Rescue Me Season 7 Review: Preparing To Say Farewell To FX's Explosive Drama Series

FX’s emotional roller coaster of a drama series Rescue Me returns for its seventh and final season this week. Rescue Me is a series of laughter, tears, tragedies, triumphs, disasters and emotional outbursts. Season 7 offers all of these things to its devoted fans in this final chapter.

Rescue Me is a drama series that follows firefighter Tommy Gavin (Denis Leary), a 9/11 first responder who lives with the loss and the scars from the day that rocked New York City to its core. Tommy Gavin is both a hero and a villain to his own life and the story told in this gritty drama series. A sometimes-recovering/sometimes-practicing alcoholic, Tommy’s life is often in disarray to varying degrees as he attempts to find some balance with the people he loves, many of whom are as much catalysts to his issues as they are victims. Understanding Gavin as a man is a big part of what the series is about and Season 7 is no exception there.

When Season 6 ended, Tommy was trying to balance being present for his family, including sponsoring his daughter Colleen (Natalie Distler) at Alcoholics Anonymous and repairing the damage to his marriage with Janet (Andrea Roth), with being there for his deceased cousin’s widow Sheila (Callie Thorne), whose son Damian is now confined to a wheelchair, having suffered injuries and brain damage while fighting fire at Tommy’s side. In Season 7, the dynamic of the situation has changed drastically for Tommy.

Sheila, who shared a romantic/sexual relationship with Tommy for years, has now formed an unlikely friendship with Janet, who is pregnant and preparing herself for motherhood once again. On one hand, their friendship condenses Tommy’s responsibilities somewhat, but on the other hand, these two women joining forces is almost like two storms merging into one big, complicated tornado in Tommy’s life. Sheila and Janet have both endured their fair share of heartache and loss, and both of their relationships with Tommy are unique, complex and explosive in their own way. This new arrangement brings that to light in a way that’s both amusing and intriguing. Andrea Roth and Callie Thorne continue to deliver excellent performances in their respective emotional, often unpredictable roles.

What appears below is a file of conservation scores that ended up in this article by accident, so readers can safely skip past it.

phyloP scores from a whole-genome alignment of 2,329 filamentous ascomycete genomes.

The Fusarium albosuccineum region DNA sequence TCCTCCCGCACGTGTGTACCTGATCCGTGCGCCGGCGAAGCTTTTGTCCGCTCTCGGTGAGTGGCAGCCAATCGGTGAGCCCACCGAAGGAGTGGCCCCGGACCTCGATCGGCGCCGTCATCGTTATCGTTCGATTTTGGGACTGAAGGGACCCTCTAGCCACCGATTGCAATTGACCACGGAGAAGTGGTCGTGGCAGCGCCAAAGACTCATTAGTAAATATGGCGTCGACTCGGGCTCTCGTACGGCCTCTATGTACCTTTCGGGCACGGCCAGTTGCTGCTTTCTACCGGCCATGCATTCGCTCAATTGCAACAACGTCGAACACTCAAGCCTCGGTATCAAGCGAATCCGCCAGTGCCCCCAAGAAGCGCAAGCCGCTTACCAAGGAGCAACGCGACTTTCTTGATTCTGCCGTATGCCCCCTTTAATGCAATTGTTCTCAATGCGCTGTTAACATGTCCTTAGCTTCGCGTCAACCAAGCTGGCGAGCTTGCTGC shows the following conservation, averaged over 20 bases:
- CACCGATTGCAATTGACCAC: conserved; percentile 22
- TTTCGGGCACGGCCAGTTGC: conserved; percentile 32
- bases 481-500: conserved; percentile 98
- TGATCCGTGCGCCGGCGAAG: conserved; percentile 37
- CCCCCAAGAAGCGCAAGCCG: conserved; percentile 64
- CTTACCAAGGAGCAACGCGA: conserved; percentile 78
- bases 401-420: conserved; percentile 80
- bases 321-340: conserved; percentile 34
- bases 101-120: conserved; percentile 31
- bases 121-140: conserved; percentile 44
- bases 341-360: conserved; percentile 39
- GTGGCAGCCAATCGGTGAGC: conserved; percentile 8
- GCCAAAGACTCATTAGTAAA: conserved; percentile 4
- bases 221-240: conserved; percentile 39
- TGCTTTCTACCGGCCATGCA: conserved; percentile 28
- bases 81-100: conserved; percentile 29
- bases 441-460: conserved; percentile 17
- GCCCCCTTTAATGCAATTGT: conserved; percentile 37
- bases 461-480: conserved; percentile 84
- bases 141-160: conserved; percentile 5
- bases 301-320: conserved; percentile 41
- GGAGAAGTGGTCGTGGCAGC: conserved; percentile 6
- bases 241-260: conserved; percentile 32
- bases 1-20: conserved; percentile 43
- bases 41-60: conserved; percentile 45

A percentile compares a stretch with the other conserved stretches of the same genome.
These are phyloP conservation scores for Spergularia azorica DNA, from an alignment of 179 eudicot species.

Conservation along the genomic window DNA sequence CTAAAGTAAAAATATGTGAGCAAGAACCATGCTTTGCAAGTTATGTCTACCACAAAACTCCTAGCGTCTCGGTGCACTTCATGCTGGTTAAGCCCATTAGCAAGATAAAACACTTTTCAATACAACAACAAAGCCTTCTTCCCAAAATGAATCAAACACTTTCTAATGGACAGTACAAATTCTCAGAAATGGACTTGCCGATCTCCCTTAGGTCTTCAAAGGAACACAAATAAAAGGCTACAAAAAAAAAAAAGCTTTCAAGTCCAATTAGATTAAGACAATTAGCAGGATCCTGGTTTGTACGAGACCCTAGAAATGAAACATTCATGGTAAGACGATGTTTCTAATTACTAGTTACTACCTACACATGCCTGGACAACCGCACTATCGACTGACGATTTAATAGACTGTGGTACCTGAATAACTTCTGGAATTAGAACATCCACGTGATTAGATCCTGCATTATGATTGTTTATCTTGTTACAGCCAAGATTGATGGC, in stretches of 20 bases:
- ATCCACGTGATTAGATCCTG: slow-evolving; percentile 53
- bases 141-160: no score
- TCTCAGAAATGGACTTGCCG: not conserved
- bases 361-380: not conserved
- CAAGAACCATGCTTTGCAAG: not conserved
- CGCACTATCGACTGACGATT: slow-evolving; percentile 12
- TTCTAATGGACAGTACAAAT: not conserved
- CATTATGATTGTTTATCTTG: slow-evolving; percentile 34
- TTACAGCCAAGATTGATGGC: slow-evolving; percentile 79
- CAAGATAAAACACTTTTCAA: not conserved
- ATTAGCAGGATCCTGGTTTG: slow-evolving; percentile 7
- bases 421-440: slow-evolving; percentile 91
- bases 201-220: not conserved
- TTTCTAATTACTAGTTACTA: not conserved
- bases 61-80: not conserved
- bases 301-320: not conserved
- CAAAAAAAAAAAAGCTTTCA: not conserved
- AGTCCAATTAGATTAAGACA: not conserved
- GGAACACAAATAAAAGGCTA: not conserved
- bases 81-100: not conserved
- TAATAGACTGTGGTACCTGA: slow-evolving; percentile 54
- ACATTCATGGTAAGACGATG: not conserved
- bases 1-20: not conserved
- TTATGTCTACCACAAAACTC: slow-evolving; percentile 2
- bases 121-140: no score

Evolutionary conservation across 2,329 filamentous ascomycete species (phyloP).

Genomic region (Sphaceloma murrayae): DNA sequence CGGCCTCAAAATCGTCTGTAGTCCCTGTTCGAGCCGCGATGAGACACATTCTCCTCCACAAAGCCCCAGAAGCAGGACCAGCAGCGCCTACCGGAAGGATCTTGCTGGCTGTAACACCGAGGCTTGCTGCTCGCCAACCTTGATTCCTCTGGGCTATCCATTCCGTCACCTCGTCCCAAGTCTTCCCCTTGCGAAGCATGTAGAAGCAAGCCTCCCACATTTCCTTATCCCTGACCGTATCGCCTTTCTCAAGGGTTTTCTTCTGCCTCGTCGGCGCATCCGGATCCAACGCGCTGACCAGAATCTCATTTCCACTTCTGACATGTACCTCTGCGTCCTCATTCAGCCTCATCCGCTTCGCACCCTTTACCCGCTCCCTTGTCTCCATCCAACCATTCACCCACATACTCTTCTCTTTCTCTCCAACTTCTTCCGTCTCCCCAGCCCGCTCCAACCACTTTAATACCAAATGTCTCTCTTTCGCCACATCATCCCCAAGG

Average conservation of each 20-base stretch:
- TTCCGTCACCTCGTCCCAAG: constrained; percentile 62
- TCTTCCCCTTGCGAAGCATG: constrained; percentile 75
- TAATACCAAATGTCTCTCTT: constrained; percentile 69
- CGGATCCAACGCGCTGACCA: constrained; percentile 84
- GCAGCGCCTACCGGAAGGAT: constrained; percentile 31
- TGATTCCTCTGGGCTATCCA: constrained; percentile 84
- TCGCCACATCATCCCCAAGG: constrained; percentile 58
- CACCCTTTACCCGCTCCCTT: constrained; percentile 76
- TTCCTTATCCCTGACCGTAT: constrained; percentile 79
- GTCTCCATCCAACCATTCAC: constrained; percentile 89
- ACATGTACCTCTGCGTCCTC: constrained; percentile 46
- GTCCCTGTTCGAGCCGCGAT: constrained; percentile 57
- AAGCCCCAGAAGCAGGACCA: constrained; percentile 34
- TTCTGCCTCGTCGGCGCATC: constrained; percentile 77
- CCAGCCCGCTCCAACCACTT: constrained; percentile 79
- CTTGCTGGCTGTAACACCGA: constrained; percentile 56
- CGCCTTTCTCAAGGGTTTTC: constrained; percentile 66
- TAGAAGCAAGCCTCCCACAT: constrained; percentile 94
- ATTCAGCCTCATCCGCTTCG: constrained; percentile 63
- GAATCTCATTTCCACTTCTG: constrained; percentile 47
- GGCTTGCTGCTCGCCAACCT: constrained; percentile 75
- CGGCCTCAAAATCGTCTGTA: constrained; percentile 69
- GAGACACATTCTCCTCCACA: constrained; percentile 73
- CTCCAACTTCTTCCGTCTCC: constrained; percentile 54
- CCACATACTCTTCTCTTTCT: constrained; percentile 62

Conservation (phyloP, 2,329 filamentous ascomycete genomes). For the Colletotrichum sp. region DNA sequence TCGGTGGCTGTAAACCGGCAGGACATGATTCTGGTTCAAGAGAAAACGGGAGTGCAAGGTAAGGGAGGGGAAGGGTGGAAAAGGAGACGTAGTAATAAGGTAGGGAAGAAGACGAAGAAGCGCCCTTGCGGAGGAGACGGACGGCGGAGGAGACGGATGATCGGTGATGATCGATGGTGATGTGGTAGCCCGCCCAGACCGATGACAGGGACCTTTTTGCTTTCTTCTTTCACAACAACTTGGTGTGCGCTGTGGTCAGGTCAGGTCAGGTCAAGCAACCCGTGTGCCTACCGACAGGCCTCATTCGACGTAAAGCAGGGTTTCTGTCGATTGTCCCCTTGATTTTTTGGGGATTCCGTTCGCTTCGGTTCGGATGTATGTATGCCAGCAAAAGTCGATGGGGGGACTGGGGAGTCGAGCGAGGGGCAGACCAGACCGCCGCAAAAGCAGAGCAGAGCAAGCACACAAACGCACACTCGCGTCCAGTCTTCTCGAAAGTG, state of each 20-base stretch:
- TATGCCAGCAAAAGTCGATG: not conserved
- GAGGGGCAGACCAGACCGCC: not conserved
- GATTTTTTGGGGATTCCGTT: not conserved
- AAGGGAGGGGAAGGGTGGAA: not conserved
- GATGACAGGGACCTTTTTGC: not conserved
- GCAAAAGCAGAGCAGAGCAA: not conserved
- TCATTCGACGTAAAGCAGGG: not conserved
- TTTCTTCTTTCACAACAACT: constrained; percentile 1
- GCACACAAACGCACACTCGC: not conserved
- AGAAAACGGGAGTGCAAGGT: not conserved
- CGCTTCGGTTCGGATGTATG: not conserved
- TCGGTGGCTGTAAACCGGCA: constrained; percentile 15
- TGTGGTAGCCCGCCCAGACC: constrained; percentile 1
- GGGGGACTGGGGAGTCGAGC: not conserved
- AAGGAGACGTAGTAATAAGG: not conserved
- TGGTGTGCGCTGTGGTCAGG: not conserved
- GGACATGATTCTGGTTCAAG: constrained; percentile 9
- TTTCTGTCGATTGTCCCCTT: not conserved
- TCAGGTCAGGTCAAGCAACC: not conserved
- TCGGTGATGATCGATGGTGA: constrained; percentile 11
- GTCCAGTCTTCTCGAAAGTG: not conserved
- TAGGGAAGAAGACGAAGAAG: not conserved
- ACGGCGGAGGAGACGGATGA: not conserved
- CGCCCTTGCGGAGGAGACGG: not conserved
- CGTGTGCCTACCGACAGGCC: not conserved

While Tommy continues to address his domestic issues at home, at work there are just as many issues, including health problems for Lou (John Scurti) and some major tension between Tommy and Franco (Daniel Sunjata). Things aren’t all serious though. While Lou’s heart problems are definitely a serious matter, there’s a great episode that follows how the guys manage to get him through his health physical. And fans of Sean (Steven Pasquale) and more specifically, his love life, will appreciate the story arc that involves him and a woman who could be the one. Of course, there’s a catch and it could be a deal breaker.

Maura Tierney returns to her role as Kelly in more than one episode. Just as Tierney was battling cancer in real life, her character Kelly is currently undergoing treatment for breast cancer when she runs into Tommy. Kelly’s outlook on life and the things she’s been through continues to offer fresh perspective on Tommy’s life, just as it did back when she was first introduced in the show. I’ve always thought of Tierney as one of the more fearless female actresses out there and that fearlessness comes through beautifully once again, particularly in an outstanding performance in one of the most emotional scenes of the season.